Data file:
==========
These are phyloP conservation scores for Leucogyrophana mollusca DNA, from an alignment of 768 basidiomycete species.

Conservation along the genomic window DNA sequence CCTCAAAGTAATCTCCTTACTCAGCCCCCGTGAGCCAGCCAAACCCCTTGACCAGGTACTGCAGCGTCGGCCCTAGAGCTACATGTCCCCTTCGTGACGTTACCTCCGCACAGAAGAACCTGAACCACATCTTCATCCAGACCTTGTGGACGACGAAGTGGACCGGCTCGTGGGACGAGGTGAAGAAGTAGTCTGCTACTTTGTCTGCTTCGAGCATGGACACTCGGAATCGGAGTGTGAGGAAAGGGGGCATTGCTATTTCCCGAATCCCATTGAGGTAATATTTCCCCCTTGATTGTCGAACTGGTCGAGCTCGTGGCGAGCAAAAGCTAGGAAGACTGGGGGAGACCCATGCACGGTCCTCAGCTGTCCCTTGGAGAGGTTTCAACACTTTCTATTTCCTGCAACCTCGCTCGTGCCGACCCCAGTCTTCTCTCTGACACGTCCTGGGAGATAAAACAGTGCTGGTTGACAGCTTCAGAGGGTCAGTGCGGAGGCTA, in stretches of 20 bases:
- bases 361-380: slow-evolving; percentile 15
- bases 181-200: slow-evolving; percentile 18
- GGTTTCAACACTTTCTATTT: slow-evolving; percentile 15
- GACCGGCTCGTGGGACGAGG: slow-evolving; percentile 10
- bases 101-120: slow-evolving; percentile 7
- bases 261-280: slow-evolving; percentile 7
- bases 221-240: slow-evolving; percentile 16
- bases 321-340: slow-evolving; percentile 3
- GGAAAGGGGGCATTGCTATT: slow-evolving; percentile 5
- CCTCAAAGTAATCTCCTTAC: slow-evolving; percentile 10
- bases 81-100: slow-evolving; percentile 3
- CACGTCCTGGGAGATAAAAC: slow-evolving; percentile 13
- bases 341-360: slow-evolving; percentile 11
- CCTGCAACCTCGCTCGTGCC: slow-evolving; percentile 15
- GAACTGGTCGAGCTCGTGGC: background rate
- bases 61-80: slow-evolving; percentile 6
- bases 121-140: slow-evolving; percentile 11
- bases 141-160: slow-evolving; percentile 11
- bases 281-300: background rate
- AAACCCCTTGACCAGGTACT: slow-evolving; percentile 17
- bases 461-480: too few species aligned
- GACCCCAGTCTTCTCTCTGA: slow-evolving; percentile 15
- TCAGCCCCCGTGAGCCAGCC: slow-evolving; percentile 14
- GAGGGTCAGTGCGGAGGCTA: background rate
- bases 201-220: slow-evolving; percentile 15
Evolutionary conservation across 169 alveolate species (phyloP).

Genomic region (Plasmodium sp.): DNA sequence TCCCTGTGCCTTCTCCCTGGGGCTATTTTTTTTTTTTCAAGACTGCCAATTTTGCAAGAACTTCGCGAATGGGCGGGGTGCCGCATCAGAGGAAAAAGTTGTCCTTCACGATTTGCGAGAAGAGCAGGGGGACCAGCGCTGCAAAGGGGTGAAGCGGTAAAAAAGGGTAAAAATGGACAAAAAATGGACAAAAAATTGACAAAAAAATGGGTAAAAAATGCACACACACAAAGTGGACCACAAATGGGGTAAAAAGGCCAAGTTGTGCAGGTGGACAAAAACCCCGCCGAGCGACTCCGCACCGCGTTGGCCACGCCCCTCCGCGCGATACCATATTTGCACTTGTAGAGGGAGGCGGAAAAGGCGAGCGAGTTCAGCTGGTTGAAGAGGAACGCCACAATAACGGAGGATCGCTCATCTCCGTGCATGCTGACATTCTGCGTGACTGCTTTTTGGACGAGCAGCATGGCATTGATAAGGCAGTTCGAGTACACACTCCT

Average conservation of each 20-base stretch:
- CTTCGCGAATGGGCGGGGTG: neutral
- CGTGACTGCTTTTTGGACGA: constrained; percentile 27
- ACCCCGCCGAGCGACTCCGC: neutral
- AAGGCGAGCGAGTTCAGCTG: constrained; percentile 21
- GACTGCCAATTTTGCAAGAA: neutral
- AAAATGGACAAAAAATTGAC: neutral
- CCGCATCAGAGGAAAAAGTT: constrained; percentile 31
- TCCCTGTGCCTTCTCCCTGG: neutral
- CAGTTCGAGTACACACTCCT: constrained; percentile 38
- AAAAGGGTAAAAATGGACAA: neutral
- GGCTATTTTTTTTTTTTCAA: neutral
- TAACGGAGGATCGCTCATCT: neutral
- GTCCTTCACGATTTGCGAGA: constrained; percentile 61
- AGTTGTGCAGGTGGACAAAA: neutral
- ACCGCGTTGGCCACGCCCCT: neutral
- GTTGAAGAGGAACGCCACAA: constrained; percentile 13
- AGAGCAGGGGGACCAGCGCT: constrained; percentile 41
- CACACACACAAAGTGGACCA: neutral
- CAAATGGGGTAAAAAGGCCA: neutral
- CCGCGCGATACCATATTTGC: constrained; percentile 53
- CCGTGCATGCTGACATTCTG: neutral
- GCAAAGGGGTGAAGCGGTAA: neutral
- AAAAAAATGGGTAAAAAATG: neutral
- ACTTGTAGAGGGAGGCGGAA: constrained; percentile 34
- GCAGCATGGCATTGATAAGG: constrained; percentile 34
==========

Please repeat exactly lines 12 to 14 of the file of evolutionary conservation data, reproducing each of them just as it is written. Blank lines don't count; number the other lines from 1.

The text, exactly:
- CCTCAAAGTAATCTCCTTAC: slow-evolving; percentile 10
- bases 81-100: slow-evolving; percentile 3
- CACGTCCTGGGAGATAAAAC: slow-evolving; percentile 13